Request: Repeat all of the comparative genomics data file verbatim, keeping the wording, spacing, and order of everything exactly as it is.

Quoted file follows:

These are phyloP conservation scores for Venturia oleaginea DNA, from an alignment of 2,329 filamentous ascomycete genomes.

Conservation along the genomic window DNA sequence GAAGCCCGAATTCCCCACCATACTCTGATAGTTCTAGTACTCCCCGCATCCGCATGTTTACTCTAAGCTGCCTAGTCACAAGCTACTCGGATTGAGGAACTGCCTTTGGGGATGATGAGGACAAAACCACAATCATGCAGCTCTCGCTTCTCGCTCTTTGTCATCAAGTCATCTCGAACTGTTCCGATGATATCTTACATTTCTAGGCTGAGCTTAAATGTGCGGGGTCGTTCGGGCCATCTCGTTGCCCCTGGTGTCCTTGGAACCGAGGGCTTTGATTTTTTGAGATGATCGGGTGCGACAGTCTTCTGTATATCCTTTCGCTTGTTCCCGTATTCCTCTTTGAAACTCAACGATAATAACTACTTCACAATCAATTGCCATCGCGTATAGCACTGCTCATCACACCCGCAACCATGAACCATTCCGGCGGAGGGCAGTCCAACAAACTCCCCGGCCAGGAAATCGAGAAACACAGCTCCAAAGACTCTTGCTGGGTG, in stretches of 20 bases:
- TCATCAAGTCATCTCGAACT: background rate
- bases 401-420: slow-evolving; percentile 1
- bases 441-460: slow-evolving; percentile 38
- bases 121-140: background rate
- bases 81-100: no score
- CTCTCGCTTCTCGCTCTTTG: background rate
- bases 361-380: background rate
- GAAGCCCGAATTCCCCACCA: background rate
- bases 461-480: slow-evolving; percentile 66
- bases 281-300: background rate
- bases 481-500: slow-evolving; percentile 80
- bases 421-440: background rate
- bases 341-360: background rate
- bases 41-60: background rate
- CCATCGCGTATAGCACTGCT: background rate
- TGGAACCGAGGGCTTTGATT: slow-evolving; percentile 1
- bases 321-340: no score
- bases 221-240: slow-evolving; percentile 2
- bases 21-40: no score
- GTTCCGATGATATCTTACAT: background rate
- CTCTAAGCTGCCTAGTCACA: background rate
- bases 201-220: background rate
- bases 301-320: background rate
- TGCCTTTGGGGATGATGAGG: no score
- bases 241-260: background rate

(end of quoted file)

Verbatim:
These are phyloP conservation scores for Venturia oleaginea DNA, from an alignment of 2,329 filamentous ascomycete genomes.

Conservation along the genomic window DNA sequence GAAGCCCGAATTCCCCACCATACTCTGATAGTTCTAGTACTCCCCGCATCCGCATGTTTACTCTAAGCTGCCTAGTCACAAGCTACTCGGATTGAGGAACTGCCTTTGGGGATGATGAGGACAAAACCACAATCATGCAGCTCTCGCTTCTCGCTCTTTGTCATCAAGTCATCTCGAACTGTTCCGATGATATCTTACATTTCTAGGCTGAGCTTAAATGTGCGGGGTCGTTCGGGCCATCTCGTTGCCCCTGGTGTCCTTGGAACCGAGGGCTTTGATTTTTTGAGATGATCGGGTGCGACAGTCTTCTGTATATCCTTTCGCTTGTTCCCGTATTCCTCTTTGAAACTCAACGATAATAACTACTTCACAATCAATTGCCATCGCGTATAGCACTGCTCATCACACCCGCAACCATGAACCATTCCGGCGGAGGGCAGTCCAACAAACTCCCCGGCCAGGAAATCGAGAAACACAGCTCCAAAGACTCTTGCTGGGTG, in stretches of 20 bases:
- TCATCAAGTCATCTCGAACT: background rate
- bases 401-420: slow-evolving; percentile 1
- bases 441-460: slow-evolving; percentile 38
- bases 121-140: background rate
- bases 81-100: no score
- CTCTCGCTTCTCGCTCTTTG: background rate
- bases 361-380: background rate
- GAAGCCCGAATTCCCCACCA: background rate
- bases 461-480: slow-evolving; percentile 66
- bases 281-300: background rate
- bases 481-500: slow-evolving; percentile 80
- bases 421-440: background rate
- bases 341-360: background rate
- bases 41-60: background rate
- CCATCGCGTATAGCACTGCT: background rate
- TGGAACCGAGGGCTTTGATT: slow-evolving; percentile 1
- bases 321-340: no score
- bases 221-240: slow-evolving; percentile 2
- bases 21-40: no score
- GTTCCGATGATATCTTACAT: background rate
- CTCTAAGCTGCCTAGTCACA: background rate
- bases 201-220: background rate
- bases 301-320: background rate
- TGCCTTTGGGGATGATGAGG: no score
- bases 241-260: background rate